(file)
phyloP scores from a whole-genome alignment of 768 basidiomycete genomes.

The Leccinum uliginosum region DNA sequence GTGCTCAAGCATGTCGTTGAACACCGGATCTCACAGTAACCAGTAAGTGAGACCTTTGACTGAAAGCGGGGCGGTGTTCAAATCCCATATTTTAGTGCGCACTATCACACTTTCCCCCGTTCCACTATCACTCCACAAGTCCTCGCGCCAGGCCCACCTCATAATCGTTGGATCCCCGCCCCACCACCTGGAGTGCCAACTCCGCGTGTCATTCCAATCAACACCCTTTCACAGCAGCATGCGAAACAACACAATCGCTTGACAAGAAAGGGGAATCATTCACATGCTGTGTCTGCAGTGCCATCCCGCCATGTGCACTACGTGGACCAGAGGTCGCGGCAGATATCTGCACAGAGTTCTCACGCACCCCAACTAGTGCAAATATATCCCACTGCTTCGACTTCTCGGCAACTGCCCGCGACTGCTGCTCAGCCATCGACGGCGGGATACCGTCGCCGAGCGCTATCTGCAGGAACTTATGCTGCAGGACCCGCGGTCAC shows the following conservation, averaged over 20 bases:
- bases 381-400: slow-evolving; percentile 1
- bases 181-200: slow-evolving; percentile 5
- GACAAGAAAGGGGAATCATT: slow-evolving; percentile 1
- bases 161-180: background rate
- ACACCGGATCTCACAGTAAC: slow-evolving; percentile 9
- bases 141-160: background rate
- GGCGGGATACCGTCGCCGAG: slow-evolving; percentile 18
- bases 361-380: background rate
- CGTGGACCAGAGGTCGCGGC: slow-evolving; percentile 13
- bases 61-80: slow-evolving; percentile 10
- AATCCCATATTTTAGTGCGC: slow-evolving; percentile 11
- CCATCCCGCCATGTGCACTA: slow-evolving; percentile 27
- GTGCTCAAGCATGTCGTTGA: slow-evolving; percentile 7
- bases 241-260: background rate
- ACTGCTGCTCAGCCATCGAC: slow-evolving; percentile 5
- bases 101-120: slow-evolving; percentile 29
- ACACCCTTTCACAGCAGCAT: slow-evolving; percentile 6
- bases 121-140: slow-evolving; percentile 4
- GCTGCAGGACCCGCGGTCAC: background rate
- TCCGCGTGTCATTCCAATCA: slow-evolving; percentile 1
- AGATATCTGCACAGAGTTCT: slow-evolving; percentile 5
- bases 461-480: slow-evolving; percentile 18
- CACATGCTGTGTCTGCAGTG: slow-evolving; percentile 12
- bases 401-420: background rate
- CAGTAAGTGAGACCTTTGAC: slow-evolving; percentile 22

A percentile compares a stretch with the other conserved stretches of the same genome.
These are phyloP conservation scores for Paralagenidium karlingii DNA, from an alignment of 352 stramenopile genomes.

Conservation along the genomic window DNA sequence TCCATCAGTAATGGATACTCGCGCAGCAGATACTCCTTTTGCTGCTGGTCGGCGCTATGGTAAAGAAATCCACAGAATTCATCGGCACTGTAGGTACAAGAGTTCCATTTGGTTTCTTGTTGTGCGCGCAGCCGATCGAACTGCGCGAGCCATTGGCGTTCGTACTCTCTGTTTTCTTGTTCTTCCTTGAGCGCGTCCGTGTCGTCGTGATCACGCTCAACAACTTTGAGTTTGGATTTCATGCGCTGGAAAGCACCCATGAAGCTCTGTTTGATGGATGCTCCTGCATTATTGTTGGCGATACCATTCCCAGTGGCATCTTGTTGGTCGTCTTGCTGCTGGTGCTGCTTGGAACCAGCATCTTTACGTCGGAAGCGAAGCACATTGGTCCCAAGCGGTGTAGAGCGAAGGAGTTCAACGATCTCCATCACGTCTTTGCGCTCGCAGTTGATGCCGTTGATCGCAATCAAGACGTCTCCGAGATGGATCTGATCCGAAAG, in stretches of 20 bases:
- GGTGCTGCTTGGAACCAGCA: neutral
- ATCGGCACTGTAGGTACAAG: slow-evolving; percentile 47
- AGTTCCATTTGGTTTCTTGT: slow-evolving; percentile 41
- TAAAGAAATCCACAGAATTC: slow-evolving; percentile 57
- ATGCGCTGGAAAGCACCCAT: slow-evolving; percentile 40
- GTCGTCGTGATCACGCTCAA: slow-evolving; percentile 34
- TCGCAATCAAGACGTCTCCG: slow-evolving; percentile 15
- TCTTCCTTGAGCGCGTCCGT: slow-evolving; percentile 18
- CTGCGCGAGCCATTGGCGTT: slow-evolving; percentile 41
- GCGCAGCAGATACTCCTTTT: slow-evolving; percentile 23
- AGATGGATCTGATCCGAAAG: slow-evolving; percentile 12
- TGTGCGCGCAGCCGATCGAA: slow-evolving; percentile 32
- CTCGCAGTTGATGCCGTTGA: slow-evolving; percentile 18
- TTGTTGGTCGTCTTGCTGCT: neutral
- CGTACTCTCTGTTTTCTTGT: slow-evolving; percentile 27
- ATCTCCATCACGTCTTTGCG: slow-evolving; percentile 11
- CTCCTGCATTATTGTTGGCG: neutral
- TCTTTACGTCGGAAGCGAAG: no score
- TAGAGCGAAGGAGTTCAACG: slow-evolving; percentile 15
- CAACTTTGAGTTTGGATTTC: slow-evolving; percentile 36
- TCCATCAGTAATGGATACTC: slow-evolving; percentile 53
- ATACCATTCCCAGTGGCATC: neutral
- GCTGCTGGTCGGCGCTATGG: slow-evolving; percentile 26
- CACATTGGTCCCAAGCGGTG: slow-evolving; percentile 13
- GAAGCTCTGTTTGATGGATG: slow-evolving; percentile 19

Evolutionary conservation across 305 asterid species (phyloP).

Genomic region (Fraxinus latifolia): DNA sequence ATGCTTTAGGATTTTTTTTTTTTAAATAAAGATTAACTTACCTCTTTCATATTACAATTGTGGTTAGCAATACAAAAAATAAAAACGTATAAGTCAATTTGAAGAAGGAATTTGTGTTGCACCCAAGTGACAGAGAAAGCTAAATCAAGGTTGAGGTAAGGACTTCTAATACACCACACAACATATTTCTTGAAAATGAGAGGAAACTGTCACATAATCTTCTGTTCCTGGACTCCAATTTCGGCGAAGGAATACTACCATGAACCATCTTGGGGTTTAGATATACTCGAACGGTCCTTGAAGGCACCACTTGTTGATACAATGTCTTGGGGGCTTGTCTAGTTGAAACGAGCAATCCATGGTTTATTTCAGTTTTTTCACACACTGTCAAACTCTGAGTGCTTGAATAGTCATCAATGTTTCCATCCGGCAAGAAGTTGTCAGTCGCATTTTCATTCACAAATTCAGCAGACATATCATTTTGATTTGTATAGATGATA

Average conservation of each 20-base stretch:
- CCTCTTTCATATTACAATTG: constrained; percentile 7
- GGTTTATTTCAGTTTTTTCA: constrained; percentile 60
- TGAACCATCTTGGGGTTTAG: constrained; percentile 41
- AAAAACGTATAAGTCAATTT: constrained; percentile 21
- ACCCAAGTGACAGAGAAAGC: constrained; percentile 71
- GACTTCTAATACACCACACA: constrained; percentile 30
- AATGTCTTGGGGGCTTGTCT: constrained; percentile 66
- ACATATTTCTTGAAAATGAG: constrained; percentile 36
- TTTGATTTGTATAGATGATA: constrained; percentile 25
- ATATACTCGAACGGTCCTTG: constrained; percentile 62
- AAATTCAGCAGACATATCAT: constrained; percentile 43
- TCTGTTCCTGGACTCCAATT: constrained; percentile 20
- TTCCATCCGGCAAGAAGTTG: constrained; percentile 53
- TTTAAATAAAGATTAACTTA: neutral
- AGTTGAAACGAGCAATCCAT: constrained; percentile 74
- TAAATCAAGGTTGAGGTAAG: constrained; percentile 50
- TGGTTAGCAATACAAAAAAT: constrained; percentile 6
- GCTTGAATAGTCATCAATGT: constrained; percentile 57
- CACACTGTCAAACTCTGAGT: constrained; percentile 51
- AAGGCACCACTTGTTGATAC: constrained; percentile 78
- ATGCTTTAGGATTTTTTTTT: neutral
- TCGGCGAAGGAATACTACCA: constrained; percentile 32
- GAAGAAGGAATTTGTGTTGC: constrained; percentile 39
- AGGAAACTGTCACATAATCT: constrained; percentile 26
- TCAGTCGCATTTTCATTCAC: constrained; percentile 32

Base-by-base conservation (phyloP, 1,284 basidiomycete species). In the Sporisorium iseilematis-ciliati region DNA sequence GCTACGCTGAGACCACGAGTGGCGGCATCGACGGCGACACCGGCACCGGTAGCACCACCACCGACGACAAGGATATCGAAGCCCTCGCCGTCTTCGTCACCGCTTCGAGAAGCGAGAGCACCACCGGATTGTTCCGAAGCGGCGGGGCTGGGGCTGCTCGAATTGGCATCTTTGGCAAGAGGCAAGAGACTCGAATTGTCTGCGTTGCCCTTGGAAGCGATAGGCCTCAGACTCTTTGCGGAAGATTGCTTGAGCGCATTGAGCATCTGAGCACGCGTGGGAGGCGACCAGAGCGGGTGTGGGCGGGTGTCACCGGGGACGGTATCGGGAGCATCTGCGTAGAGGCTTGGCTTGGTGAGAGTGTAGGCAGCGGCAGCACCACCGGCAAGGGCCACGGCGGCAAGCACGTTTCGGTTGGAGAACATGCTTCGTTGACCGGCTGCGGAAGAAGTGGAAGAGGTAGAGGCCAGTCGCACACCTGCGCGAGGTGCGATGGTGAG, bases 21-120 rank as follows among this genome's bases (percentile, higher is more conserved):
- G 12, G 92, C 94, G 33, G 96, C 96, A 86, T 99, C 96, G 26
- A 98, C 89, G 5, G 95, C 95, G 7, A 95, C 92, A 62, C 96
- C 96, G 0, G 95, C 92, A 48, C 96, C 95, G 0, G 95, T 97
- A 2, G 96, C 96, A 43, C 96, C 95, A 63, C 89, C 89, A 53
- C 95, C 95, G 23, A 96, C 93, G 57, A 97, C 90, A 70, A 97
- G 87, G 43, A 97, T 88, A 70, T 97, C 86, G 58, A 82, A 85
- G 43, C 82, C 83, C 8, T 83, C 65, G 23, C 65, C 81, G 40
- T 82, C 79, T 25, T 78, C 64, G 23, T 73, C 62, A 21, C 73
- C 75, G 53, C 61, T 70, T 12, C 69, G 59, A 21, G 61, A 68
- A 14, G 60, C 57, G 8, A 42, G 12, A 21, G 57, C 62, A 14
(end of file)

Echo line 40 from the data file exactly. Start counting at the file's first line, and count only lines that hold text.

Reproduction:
- GCGCAGCAGATACTCCTTTT: slow-evolving; percentile 23